The Advantages of Leasing
|BY DANIEL CAHILL|
|The advantages of leasing|
A healthcare leasing firm discusses why leasing compares favorably with purchasing equipment for long-term care
| Today’s rapid changes in the law and patient care standards often demand that facilities update and replace their equipment. For facilities, these changes frequently require creative financing. And as it turns out, leasing offers greater operational, strategic, and financial benefits than outright ownership. Leasing enables facilities to acquire up-to-date equipment while preserving cash and credit lines for more strategic business uses.|
Among the benefits of leasing equipment are (1) conservation of capital, (2) payment flexibility, (3) residual value risk, (4) tax advantages, (5) operational flexibility, (6) upgrade flexibility, and (7) flexibility to act quickly to meet changing requirements. Addressing each benefit:
Conservation of capital. Unlike other methods of financing, leasing does not typically involve up-front commitment fees or require down payments or deposits. Additionally, many organizations are subject to regulatory requirements regarding the financial liquidity of a percentage of their asset base. In these cases, leasing allows a company’s assets to be invested in fluid financial instruments rather than in hard assets, which are typically difficult to convert and are illiquid.
Leasing also enables a facility to manage assets by allowing it to keep its cash and still expand. This includes being able to roll tax and other soft costs, such as installation, into the lease. In short, leasing allows for a zero down payment for new equipment. Leasing a $20,000 system for $450 a month frees up $19,550 cash to be put toward other purchases, such as:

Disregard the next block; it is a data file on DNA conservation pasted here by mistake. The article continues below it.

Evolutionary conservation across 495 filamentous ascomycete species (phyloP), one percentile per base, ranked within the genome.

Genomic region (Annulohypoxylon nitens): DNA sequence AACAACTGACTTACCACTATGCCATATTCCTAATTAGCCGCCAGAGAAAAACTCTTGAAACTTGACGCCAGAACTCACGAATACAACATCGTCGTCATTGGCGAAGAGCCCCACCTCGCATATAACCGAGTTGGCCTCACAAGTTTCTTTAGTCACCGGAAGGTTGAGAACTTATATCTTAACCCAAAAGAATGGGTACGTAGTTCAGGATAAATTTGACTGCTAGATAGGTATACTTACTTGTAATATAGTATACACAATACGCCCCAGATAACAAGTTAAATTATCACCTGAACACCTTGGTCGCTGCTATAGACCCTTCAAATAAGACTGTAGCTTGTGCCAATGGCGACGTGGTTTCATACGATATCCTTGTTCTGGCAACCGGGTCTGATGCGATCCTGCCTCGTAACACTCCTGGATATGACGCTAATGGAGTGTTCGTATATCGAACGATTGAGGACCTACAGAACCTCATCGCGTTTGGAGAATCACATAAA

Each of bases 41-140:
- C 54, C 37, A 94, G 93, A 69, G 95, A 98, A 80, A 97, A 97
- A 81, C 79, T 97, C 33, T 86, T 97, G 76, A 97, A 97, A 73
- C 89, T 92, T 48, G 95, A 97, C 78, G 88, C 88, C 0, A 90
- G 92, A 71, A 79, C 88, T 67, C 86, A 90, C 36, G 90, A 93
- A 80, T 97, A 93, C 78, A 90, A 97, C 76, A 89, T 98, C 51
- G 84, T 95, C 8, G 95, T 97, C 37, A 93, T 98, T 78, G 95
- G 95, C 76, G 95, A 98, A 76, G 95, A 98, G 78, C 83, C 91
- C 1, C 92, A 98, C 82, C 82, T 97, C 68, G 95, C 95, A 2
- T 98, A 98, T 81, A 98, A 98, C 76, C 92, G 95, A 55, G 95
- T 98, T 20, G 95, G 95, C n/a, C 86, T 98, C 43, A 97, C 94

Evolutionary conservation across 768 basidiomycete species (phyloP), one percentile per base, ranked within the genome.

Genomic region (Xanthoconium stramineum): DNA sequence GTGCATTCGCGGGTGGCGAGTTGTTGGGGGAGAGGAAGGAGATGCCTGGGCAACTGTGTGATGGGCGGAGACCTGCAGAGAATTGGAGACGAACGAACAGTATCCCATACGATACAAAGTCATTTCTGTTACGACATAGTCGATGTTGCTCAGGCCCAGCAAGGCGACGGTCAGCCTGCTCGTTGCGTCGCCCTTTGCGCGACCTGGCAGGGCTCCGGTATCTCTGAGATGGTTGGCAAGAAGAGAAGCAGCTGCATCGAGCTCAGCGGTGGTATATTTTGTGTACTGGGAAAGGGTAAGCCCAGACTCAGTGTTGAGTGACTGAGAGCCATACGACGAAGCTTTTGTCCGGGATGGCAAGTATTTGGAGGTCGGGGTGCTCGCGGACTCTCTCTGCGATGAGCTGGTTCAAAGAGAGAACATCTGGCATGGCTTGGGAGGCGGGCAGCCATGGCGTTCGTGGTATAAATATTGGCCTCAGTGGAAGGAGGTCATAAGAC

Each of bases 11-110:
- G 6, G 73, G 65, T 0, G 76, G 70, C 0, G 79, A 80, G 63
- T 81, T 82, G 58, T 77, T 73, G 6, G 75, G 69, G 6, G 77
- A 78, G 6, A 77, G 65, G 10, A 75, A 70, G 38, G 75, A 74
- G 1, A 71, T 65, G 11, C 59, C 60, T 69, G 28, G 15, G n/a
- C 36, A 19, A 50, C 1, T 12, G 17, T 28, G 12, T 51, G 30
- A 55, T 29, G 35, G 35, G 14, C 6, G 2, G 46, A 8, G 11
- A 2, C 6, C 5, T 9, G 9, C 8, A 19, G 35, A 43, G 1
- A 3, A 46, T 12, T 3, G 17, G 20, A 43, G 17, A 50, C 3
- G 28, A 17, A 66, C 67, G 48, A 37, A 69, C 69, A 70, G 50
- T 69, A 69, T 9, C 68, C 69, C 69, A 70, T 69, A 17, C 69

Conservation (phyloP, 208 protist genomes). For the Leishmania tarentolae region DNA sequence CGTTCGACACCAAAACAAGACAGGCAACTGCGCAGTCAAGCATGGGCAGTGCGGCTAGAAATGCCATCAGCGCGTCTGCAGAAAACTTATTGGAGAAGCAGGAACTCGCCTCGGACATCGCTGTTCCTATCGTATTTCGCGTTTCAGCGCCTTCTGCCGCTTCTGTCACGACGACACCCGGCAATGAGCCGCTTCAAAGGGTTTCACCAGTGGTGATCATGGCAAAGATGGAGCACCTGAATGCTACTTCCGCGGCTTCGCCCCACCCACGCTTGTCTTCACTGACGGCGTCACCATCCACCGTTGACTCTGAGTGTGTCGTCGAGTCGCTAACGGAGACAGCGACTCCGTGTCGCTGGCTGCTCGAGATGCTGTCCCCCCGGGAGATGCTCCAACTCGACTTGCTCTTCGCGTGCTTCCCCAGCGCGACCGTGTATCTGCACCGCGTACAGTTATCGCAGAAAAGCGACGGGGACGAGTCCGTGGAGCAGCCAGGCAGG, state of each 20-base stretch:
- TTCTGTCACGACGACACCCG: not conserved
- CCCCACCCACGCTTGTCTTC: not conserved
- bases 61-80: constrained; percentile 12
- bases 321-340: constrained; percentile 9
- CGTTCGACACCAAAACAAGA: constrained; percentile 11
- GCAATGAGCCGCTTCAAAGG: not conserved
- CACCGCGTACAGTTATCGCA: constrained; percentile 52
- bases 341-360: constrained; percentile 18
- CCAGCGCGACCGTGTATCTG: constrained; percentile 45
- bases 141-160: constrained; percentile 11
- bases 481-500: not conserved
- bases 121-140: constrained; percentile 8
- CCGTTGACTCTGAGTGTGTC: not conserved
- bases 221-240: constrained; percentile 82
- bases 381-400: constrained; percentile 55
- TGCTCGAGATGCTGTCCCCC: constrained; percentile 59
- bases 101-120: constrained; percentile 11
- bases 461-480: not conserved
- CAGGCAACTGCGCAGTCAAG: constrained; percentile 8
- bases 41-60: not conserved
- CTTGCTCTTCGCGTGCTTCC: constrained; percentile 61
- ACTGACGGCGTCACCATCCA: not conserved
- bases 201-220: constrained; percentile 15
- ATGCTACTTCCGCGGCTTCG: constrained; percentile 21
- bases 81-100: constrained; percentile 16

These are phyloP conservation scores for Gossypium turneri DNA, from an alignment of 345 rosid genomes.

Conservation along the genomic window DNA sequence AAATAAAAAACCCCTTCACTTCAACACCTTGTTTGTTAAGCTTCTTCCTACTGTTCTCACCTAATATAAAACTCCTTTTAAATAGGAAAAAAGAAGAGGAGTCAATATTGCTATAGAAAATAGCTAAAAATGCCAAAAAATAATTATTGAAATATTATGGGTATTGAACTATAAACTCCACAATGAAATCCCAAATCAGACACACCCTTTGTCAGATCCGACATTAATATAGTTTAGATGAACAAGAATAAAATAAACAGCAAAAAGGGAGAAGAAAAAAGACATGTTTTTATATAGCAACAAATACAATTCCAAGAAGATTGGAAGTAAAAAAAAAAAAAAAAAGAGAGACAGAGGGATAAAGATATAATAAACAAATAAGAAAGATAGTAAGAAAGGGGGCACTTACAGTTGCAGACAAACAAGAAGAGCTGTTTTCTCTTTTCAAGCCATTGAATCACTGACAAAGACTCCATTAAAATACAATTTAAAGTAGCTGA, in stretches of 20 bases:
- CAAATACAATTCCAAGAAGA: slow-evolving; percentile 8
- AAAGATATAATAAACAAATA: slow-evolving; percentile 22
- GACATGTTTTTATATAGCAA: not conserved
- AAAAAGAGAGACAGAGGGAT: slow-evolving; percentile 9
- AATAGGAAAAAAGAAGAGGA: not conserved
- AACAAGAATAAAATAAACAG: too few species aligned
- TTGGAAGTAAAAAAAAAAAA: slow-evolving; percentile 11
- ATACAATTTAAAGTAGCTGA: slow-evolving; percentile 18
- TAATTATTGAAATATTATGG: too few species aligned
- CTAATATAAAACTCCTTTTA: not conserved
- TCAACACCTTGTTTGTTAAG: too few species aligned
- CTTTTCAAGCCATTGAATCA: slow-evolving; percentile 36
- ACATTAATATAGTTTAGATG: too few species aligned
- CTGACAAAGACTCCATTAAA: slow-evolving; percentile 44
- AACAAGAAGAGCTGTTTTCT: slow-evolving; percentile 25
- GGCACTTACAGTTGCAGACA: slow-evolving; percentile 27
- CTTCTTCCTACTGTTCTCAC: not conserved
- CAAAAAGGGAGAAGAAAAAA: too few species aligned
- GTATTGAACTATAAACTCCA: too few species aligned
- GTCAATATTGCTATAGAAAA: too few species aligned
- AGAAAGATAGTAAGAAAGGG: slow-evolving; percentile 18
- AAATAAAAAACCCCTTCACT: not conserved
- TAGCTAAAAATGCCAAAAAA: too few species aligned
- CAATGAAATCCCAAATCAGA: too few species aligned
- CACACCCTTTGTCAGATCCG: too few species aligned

Leasing is a natural choice for rapidly growing facilities. Inventory and receivables spike when a facility is adding new residents. It permits a facility to keep cash and control cash flow more effectively.
Payment flexibility. Lessors provide payment flexibility tailored to the user’s specific cash flow or budgetary requirements. The payments may be made monthly, quarterly, semiannually, or annually, with payment dates either in advance or arrears. Lessors can also provide payment and term flexibility tailored to match either project or revenue-generation milestones. Additionally, unlike a flat depreciation schedule or typical purchase financing, a lease can provide stepped payments, which either increase or decrease at specific times. An example of this payment flexibility would be financing a project that had a significant start-up period before revenue generation.
Leasing has less effect on budgets than purchasing. Therefore, it provides companies with the opportunity to realize operational savings and productivity improvements in a more timely manner.
Residual value risk. Leasing provides a hedge against obsolescence, facilitates upgrading, and assists in the disposal of old equipment. Although there is a lot of new equipment that keeps facilities competitive and updated, the value of these assets over a three- to five-year period is unsure. Moreover, most equipment entails maintenance costs. Leasing equipment enables facilities to stay ahead of the curve and offer residents and patients the latest technology, while keeping the costs manageable.